“If I've got to play 45 minutes and push myself out there, then that's what I got to do,” he said. “If that's what it takes to win, if my presence on the court is needed, I've got to do that. Doesn't matter if it takes the whole game. I'm fine with it. I'll keep on pushing myself. In Game 7, we're going to need it."

*All contract information via Spotrac 

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Jerry Stackhouse tries to set record straight on scrimmages with 17-year-old Kobe Bryant

Jerry Stackhouse tries to set record straight on scrimmages with 17-year-old Kobe Bryant

At 17 years old, Kobe Bryant was scrimmaging against professional athletes and Philadelphia college stars, about to embark on a 20-year NBA career.

He impressed in those scrimmages with his skill and bravado. But, according to Jerry Stackhouse, Bryant wasn’t big on passing.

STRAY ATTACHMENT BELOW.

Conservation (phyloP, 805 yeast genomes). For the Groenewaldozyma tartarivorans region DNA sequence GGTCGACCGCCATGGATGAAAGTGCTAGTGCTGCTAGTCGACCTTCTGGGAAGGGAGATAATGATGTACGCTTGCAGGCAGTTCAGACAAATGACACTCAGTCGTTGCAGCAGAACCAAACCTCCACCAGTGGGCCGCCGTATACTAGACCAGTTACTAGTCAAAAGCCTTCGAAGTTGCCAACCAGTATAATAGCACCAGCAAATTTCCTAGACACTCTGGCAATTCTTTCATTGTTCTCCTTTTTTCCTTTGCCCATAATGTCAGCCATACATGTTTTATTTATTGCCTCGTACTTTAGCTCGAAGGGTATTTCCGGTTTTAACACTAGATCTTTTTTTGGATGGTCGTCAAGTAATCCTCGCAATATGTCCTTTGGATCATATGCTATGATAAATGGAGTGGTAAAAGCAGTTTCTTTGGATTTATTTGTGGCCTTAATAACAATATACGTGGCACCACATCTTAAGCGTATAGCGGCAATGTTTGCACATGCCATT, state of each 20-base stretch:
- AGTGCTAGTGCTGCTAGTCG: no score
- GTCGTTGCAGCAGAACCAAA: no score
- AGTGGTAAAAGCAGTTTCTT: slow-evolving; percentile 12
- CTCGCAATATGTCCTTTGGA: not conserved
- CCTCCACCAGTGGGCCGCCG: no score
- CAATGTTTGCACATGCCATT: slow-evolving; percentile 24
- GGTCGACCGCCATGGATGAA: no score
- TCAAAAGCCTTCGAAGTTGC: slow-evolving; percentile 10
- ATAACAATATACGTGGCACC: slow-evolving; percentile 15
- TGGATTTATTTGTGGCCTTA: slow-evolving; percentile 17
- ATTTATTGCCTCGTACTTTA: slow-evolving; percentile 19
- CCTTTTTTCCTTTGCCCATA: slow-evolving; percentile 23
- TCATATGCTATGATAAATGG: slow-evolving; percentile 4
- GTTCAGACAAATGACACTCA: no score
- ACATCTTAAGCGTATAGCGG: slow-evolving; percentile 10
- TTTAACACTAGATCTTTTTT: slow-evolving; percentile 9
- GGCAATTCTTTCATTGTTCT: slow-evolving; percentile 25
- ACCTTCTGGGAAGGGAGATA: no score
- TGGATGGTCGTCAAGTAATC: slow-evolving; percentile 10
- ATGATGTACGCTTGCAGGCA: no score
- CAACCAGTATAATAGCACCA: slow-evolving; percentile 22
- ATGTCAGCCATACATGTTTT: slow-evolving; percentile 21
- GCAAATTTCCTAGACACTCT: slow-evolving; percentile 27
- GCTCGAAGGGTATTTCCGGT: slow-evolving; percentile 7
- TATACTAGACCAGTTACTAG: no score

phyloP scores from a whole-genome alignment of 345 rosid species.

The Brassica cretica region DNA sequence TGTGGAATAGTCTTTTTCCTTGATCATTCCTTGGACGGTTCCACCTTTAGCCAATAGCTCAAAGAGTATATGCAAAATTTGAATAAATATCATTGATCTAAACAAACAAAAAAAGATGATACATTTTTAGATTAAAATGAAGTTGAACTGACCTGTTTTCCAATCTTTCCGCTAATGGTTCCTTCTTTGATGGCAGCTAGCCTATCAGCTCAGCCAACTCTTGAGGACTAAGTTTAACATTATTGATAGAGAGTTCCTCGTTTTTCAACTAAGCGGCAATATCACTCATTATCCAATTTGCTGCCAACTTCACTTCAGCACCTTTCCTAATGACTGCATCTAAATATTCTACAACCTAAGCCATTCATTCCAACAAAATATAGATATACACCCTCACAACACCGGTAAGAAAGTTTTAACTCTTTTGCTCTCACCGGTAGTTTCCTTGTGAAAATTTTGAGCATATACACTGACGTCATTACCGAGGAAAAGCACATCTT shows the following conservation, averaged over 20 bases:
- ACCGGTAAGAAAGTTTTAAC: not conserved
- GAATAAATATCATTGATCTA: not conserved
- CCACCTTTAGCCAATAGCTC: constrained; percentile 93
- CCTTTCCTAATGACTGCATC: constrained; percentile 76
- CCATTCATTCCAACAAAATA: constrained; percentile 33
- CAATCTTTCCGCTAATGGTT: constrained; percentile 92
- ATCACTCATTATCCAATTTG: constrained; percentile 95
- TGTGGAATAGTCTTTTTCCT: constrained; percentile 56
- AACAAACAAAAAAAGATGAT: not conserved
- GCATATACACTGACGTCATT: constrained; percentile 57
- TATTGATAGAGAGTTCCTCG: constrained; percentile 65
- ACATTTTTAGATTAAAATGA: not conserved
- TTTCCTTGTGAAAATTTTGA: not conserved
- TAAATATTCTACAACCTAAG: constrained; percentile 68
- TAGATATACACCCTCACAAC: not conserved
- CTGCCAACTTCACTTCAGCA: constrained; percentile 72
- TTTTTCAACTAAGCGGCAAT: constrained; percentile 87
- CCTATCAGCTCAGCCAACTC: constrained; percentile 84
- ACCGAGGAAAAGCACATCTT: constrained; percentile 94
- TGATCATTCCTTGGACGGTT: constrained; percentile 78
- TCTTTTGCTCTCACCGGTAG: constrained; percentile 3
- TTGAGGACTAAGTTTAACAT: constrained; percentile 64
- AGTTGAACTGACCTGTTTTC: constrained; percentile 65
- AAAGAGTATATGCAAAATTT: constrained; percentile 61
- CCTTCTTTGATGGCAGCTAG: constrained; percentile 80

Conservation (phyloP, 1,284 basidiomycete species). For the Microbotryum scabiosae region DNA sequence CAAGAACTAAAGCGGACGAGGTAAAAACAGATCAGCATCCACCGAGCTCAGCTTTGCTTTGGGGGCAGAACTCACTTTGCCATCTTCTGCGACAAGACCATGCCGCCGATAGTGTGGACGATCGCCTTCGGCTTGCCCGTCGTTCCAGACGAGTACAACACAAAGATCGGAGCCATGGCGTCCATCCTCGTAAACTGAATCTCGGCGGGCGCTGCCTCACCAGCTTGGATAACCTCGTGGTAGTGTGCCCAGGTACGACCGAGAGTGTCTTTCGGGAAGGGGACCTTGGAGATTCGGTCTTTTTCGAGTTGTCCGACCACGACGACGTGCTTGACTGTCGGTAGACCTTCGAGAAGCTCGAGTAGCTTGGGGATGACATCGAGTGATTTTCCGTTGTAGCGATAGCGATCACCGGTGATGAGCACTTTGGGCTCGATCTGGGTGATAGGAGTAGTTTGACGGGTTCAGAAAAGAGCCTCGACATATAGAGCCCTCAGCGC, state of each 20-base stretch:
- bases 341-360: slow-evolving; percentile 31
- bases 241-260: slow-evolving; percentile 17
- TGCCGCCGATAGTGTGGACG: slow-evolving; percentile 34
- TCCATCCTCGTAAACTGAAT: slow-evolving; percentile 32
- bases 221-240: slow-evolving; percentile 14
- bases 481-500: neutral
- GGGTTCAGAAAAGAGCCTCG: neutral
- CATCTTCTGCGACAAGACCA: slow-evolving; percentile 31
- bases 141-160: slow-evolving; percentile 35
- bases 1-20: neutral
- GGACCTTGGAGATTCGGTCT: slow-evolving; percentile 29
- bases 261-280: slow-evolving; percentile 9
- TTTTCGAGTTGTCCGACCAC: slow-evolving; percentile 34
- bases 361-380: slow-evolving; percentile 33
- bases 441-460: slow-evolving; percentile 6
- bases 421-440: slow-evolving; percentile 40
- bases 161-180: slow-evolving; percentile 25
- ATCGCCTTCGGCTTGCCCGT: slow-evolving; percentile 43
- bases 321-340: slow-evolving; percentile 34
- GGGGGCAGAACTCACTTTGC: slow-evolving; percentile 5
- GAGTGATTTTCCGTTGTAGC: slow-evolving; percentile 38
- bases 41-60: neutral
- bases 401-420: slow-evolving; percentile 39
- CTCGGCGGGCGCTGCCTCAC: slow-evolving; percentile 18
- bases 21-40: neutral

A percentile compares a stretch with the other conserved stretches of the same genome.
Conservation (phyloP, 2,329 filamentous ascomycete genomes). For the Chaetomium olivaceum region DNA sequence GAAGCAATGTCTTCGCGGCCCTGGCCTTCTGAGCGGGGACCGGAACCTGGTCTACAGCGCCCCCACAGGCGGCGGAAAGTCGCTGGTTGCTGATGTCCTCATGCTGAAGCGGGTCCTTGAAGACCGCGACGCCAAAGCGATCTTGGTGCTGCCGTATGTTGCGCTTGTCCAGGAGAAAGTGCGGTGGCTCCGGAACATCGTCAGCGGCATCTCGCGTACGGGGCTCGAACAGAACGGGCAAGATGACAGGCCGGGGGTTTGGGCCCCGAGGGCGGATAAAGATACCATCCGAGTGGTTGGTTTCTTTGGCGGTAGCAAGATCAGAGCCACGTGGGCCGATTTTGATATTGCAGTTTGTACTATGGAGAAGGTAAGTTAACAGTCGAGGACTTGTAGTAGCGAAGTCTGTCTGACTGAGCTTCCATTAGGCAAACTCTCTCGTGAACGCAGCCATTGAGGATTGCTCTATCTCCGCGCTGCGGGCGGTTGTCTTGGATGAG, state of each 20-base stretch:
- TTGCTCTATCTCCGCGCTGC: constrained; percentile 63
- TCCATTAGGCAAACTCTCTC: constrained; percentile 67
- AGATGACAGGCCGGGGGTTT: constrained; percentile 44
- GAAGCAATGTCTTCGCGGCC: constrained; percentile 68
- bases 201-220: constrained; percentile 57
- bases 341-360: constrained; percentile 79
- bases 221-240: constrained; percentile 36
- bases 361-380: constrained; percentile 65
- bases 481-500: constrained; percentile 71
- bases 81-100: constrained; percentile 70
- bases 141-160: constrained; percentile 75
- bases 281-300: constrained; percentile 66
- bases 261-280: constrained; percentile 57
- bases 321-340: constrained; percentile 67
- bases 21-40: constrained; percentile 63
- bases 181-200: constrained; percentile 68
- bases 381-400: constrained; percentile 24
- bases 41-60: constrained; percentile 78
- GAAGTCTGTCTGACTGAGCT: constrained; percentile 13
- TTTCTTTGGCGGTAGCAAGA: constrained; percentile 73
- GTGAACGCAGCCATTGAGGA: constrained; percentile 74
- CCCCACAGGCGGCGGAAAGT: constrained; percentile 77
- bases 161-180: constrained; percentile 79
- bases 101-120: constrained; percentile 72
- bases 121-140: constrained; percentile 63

Stackhouse, now the head coach at Vanderbilt, spent the first two-plus years of his career with the Sixers before being traded to the Pistons and matched up with Bryant in those scrimmages.

What happened with Kobe was nobody really wanted to play with Kobe,” he said on The Woj Pod. “[Former La Salle star and NBA player] Lionel Simmons, you used to always see him pulling Kobe to the side, like, ‘Man, you gotta pass the ball! You gotta learn how to do this!' Because the older guys were from Philly. … These stories kind of take on a life of their own. And yes, Kobe had some good days scoring the ball, because he could handle it so well. But he had tunnel vision at that point. You had pickup games, sometimes he didn’t even get picked up.